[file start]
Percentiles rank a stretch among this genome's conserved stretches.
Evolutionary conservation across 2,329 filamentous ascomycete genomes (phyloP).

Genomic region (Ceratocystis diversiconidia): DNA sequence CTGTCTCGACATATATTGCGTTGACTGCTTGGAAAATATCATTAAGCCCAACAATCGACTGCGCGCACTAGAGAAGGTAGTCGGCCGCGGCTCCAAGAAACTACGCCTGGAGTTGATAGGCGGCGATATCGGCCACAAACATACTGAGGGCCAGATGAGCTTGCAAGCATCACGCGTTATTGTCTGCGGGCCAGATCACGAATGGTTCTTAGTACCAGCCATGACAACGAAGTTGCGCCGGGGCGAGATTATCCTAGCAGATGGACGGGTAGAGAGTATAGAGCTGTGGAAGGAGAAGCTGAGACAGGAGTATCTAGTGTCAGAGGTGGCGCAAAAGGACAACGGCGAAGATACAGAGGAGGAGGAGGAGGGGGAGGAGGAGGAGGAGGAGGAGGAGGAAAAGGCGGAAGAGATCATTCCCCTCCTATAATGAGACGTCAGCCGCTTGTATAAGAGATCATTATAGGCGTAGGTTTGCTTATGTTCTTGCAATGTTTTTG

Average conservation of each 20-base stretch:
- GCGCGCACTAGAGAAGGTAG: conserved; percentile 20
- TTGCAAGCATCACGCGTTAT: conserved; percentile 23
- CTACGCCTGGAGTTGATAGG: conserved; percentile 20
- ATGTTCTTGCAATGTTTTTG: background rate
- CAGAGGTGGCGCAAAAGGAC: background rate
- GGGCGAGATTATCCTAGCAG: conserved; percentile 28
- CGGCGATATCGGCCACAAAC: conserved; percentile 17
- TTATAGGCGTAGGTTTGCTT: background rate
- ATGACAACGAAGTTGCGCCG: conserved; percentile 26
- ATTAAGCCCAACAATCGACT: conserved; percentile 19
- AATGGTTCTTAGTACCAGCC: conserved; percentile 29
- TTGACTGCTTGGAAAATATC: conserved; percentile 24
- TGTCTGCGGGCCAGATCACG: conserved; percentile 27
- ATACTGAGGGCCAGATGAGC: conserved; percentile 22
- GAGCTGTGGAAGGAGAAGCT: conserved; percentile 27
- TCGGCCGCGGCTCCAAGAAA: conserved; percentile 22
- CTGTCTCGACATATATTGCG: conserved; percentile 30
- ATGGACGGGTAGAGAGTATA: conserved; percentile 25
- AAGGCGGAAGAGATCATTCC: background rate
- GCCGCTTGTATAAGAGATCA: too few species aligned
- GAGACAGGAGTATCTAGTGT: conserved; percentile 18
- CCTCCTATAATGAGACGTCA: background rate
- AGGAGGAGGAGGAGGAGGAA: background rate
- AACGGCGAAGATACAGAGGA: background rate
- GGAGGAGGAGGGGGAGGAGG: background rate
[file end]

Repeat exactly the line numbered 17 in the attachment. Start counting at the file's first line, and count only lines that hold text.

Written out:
- TGTCTGCGGGCCAGATCACG: conserved; percentile 27